Modi’s projection of India’s economic rise might also run into global headwinds against freer global trade as evidenced by US President Donald Trump’s ‘America first’ exhortations. The IMF predicts that export and import growth of emerging nations like India would halve between 2019 and 2022. Between 1999 and 2008, exports in emerging nations had grown by 8.8 per cent while imports had expanded almost 10 per cent. This also coincides with the fall in growth of imports and exports in advanced economies of America and Europe. In other words, irrespective of Trump, the nations that bloomed in the era of globalisation would have to look inward to generate demand for their goods and services. An indication of the future being predicted by IMF can partly be gauged from the fact that India’s overseas investment has virtually stagnated at around $550 billion since the Modi government assumed power. In 2016-17, it hit a low of $305 billion.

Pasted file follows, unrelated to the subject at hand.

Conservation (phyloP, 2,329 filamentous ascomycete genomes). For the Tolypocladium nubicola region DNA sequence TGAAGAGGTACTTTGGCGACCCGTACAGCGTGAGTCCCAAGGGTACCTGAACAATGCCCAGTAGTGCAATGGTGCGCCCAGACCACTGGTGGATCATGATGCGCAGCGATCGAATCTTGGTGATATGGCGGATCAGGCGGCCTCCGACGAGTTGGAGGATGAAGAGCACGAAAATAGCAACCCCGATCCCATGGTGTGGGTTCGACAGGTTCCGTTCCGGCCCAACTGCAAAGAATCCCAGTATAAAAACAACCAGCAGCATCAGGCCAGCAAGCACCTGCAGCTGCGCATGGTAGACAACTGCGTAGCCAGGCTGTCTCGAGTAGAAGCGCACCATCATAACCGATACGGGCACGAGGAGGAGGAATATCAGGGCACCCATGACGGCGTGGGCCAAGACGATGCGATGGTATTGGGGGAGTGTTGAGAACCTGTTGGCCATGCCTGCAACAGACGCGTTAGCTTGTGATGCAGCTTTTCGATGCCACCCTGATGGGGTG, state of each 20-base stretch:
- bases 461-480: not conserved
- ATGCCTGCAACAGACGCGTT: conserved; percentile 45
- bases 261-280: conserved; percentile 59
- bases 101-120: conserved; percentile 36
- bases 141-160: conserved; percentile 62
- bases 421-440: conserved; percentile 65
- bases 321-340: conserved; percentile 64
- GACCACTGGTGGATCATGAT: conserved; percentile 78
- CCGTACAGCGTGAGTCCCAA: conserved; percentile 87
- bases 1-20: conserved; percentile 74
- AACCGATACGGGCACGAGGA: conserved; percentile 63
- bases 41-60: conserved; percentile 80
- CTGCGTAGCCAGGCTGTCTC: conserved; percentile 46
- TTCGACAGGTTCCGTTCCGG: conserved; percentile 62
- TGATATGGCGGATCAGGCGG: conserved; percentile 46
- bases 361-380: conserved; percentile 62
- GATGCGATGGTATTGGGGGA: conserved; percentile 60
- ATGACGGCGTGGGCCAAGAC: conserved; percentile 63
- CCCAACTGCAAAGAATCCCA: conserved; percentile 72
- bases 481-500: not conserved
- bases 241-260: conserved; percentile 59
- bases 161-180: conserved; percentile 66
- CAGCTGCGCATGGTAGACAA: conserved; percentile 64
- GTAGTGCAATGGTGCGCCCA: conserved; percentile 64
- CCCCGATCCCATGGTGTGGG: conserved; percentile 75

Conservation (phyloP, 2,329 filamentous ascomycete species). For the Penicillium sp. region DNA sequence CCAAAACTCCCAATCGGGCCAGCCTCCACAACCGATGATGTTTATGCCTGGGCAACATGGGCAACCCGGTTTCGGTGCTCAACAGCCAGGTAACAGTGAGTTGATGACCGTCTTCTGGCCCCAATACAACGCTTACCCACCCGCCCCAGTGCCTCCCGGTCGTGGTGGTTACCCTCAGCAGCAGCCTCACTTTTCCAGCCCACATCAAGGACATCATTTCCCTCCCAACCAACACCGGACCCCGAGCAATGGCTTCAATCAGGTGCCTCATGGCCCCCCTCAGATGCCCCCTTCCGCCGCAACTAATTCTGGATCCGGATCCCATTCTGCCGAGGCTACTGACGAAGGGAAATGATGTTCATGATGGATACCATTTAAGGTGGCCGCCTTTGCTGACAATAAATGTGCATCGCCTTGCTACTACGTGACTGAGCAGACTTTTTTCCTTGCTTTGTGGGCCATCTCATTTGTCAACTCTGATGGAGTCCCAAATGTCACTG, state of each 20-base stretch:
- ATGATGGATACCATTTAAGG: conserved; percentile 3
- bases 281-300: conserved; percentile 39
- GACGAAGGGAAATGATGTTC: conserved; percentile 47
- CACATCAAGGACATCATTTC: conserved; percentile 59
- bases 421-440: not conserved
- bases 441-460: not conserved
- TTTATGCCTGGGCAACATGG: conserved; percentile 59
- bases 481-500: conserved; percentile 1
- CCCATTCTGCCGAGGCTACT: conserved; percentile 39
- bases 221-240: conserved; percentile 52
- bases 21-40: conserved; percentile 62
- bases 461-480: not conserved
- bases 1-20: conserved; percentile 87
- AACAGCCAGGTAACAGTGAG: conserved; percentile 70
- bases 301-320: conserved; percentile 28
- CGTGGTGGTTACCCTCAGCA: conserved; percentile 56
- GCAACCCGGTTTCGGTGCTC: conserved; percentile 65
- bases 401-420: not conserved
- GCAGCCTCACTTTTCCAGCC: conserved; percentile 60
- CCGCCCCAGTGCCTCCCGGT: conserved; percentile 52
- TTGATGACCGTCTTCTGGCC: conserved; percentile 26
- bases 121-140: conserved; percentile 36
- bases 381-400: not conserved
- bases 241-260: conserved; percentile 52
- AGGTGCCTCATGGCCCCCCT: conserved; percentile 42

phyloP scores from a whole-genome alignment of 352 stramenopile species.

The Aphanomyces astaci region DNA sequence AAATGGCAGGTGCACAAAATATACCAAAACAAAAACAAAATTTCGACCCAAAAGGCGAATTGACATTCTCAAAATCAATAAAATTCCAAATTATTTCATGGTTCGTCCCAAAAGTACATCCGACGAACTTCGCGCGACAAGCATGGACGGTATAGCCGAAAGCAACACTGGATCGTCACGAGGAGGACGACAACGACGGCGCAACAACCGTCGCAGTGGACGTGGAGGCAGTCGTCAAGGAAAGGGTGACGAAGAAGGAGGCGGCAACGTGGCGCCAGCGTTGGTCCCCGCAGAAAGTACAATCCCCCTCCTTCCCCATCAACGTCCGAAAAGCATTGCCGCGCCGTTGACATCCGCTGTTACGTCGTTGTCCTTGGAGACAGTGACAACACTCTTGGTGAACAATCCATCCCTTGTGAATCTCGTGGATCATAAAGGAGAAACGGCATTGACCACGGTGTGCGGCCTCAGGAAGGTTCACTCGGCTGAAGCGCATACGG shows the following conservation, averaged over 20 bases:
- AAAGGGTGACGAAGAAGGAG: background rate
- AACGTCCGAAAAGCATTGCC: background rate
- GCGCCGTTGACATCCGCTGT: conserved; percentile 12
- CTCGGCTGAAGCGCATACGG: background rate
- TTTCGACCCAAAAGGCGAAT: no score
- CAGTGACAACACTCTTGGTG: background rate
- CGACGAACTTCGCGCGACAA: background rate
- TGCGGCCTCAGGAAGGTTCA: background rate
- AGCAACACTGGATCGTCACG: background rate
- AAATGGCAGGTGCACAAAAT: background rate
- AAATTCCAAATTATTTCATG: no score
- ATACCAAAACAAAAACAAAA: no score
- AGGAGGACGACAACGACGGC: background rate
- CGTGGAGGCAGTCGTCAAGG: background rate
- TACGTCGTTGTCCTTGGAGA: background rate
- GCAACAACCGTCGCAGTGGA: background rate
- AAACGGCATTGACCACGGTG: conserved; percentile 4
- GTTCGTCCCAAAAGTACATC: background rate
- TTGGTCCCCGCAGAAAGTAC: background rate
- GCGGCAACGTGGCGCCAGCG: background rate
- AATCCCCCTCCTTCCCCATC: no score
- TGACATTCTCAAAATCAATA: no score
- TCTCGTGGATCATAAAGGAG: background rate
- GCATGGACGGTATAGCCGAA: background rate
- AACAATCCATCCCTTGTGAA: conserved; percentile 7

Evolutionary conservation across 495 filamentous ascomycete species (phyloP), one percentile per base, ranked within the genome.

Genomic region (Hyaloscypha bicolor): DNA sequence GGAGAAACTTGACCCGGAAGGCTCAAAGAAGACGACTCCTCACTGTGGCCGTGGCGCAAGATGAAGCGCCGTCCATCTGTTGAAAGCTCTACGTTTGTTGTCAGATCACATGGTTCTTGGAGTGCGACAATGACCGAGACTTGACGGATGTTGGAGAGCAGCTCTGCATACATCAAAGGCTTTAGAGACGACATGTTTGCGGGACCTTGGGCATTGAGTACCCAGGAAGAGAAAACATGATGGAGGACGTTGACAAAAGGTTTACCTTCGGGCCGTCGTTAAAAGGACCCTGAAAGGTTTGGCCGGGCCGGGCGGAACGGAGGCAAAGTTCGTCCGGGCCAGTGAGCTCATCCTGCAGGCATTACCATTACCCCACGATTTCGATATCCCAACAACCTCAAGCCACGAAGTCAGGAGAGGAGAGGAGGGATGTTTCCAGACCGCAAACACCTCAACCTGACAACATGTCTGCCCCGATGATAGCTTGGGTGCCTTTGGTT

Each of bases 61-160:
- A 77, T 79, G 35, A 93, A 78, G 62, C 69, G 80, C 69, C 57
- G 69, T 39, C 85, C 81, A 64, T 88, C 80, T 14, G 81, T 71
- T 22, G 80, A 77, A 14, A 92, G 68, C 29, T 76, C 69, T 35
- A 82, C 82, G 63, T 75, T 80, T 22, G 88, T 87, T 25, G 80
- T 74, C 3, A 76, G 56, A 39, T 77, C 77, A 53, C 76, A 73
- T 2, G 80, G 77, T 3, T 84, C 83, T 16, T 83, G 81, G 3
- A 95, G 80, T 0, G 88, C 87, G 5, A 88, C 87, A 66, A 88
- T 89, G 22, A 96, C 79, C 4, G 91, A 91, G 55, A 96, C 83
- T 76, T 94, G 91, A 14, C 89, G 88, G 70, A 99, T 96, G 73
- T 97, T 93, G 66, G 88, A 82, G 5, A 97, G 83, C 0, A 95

It is in this context that Modi’s outreach at Davos could be a game-changer in how the world views India’s role in the evolving global paradigm. Before Modi, two other Indian prime ministers – P V Narasimha Rao and H D Deve Gowda – have addressed the capitalist captains at WEF. Rao’s 1994 address was philosophical and reflected the uncertainty of the rapidly changing times. Rao told the gathering: “Liberalisation in trade, and the pursuit of policies allowing capital, technology and entrepreneurship to move more freely across national boundaries have given a strong impetus to economic growth. New technologies of communication in particular tend to blur the relevance of national boundaries. Here I find India and a few other developing countries more fortunately placed. We do not find any serious difficulty in the flow or absorption of technology, except when our progress itself tends to create some uneasiness in some quarters.”